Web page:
Despite the earned weight and drama of The Master, Anderson is not (and never has been) a director without an absurdist sense of humor. Though Anderson never laughs at his characters, there is an explicit, definite situational comicality. For example, post-processing – which is possibly the most well-written and executed sequence in PTA’s acclaimed filmography – the two men share a fag and drink, jocosely reminiscent of post-coital indulgences. Even within the high drama of the processing sequence, “are you unpredictable?” is answered with a fart joke. Or later, when Dodd’s “will of one man” is asked to defend itself, Hoffman’s (to be noted: is another of our most fine actors, rest in peace) all-time greatest, single-line deliveries is an explosion of immature, insecure rage: “Pig Fuck!”

Or the way Peggy Dodd (a forceful, assured Amy Adams) reasserts control over her husband via a violent reacharound handjob. Or post-incarceration, the men reunite in a glorious bro-hug and roll on the ground as if long lost reacquainted best buds (nay, lovers?). Or Quell’s own form of passive-aggressive processing: “I was on a ship that got thirteen battle stars and won the war. What’d you do dummy?” Or Cult 101, which teaches us that “… if the applicant is young, tell him he's too young. Old, too old. Fat, too fat. If the applicant then waits for three days without food, shelter, or encouragement he may then enter and begin his training.” Or something like that. Maybe make the applicant walk back and forth across a room between a wall and a window, in front of all, eyes closed, and demand he articulate what he feels. On and on until the will is broken, and the application process is ended at the whimsy of its Master; the member – grateful that his undeserving humiliation is over and his (upon rational reflection) ridiculous test passed – now belongs to the family.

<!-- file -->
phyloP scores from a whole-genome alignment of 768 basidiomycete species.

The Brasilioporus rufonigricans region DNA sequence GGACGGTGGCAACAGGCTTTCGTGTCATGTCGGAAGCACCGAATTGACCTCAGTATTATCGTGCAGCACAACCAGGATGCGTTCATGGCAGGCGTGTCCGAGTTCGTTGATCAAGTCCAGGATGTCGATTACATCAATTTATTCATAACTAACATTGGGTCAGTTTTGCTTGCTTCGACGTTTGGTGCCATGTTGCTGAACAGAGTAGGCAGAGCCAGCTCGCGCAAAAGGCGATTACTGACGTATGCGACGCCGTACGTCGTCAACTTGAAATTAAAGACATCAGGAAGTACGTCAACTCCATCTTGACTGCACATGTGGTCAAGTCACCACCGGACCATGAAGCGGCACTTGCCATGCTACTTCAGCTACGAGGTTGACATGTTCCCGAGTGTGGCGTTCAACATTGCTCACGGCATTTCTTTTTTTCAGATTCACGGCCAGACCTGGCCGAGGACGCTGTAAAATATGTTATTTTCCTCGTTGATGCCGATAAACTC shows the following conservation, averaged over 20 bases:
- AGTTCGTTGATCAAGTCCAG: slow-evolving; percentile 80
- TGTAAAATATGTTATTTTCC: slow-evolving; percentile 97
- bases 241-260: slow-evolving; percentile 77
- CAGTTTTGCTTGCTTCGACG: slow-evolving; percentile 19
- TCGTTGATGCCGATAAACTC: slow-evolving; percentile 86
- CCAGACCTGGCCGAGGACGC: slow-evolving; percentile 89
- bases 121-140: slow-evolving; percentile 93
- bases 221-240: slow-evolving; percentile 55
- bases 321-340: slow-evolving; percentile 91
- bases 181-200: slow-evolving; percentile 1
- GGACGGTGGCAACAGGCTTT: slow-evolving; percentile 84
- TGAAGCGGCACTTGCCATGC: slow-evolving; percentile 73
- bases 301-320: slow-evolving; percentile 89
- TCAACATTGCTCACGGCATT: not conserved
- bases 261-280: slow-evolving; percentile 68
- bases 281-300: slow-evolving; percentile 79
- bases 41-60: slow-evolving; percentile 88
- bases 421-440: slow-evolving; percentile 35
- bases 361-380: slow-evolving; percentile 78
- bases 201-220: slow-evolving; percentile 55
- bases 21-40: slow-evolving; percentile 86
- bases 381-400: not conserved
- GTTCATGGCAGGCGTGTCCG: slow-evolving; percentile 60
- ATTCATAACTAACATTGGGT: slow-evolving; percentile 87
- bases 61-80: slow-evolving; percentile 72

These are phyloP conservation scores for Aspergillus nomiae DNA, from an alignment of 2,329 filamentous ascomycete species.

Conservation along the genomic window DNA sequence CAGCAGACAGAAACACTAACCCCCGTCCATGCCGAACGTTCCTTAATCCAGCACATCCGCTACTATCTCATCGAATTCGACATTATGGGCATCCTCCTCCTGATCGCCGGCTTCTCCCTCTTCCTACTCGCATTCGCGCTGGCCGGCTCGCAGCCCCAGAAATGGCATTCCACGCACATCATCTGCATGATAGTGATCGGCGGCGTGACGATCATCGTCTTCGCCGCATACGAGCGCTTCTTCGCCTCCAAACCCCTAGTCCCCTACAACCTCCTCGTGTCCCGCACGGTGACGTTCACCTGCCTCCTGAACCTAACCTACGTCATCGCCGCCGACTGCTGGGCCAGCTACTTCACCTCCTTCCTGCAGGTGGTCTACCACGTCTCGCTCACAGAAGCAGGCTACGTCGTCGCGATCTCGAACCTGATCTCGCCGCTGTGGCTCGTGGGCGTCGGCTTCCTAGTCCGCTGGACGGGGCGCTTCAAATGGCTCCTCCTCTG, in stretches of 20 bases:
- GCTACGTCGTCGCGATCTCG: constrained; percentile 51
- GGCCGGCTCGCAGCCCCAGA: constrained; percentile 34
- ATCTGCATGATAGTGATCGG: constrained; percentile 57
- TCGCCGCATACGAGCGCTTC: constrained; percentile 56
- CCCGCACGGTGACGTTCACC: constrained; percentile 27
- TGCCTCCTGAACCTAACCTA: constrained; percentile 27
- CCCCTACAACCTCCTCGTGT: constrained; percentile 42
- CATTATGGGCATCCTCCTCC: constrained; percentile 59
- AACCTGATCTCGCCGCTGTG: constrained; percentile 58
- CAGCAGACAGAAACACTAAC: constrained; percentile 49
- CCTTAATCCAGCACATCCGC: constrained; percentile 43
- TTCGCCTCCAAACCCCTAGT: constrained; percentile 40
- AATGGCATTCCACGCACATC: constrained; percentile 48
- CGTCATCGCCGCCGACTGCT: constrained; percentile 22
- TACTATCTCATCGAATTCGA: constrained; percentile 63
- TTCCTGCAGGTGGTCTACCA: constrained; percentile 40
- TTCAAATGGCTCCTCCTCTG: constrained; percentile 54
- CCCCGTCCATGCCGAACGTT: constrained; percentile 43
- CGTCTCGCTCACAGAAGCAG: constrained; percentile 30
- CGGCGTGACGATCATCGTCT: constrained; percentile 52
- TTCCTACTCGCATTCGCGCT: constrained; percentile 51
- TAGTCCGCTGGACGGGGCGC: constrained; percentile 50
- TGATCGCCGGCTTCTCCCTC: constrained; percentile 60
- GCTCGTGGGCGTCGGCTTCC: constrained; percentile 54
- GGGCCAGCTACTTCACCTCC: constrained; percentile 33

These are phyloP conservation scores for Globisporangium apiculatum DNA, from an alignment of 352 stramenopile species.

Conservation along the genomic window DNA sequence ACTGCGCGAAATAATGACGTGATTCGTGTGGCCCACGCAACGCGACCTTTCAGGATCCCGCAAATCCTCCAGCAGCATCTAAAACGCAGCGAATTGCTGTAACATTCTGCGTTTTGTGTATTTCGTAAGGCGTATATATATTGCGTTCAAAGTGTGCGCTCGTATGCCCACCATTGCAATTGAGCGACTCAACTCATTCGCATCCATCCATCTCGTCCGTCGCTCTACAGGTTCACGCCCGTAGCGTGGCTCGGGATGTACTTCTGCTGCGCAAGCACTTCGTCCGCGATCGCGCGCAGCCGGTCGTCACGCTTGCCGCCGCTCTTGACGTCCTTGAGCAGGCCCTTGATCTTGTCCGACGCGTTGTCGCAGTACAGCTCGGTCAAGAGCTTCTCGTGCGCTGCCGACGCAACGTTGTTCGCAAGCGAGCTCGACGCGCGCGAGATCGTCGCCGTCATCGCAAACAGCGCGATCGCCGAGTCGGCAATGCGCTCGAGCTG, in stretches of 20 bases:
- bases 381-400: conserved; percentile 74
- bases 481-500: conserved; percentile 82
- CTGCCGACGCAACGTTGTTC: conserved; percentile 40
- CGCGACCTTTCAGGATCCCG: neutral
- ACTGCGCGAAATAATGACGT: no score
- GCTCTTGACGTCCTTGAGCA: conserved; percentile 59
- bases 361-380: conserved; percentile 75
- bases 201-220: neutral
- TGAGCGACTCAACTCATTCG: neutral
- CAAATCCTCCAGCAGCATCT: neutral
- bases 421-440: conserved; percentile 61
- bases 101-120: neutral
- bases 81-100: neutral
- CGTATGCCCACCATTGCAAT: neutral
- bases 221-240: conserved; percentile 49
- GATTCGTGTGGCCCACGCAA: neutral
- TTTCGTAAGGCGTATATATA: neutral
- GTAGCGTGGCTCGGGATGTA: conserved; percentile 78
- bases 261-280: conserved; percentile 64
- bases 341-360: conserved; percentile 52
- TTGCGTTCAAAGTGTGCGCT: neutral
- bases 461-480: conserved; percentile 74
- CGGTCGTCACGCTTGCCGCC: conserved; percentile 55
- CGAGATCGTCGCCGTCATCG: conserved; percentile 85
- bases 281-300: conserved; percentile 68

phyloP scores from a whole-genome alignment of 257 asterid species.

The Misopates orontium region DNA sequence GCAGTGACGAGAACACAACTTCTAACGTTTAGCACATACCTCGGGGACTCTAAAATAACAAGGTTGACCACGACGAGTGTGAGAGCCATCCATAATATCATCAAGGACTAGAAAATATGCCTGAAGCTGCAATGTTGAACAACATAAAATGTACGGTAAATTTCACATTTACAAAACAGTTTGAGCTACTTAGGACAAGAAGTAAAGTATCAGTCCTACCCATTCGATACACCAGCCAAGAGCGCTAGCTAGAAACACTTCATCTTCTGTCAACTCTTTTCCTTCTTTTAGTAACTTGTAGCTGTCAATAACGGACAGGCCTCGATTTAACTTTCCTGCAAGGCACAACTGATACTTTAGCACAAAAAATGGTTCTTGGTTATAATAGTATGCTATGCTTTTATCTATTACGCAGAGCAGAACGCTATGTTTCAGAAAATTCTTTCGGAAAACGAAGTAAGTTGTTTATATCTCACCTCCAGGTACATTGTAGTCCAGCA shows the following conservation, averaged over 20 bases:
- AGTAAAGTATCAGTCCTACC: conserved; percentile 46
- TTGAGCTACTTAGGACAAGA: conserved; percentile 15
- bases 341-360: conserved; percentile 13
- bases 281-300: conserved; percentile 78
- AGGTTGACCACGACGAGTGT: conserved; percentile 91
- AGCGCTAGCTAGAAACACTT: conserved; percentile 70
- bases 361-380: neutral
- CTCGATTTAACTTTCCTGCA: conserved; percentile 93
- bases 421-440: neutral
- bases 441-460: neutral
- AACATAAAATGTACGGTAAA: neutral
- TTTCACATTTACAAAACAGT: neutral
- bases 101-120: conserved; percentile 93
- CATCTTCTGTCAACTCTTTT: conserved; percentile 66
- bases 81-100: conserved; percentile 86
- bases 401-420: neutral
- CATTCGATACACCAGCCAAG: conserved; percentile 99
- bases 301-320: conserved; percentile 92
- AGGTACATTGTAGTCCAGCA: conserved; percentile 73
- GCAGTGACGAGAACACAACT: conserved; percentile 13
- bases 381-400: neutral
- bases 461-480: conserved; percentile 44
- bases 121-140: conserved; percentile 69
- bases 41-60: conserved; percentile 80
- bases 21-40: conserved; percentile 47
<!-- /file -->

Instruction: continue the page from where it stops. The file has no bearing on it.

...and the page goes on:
Aside from its weighted, layered thematic content, The Master is also, importantly, a technical marvel: made of many parts into an immaculate whole. Shot on 70mm, Malaimare’s photography is crisp, lush and vibrant; effectively setting 1950s Pacific America. Supported by fantastic set decoration (Amy Wells) and costume design (Mark Bridges), Anderson uses a few early, well-staged tracking shots to soak the film in its time and place. Johnny Greenwood’s score is never intrusive, but always defining and expanding. The performances, as aforementioned, are introspective and vividly realized for it. Anderson’s script is specific but without easy outs. Though an exploration of a finite relationship it is about THE infinite totality of mankind's experience, the entire scope of all civilization and society; from animal to enlightenment: “he (pointing at the sun) told me (pointing at himself) to tell you (pointing at the other) to give me (pointing back at himself) yours.”

But, as inevitably as a son will leave the father, a servant will leave The Master. It will always be – because of its very act – the one who leaves that will haunt The Master. Out of envy, he will love “the sailor of the seas,” free from restraint, “you pay no rent,” the first in history owned by no man and no thing, free to find “that landless latitude,” that plane of higher existence: void of manipulation, indoctrination, subjugation.

The Master, though, can’t help but ask the servant to stay. The servant, mind made up (from character revealed), has found the courage – despite his love – to reply, quietly: “maybe in the next life.” The Lion’s wounded pride retorts: “in the next life, I will show you no mercy.” So, in smiles and tears, the lamb leaves “on a slow boat to China” and the story ends where it started: a lost soul cradling the sands of remembrance.

For no man is free from another. In this life or the next.

Igor liked these reviews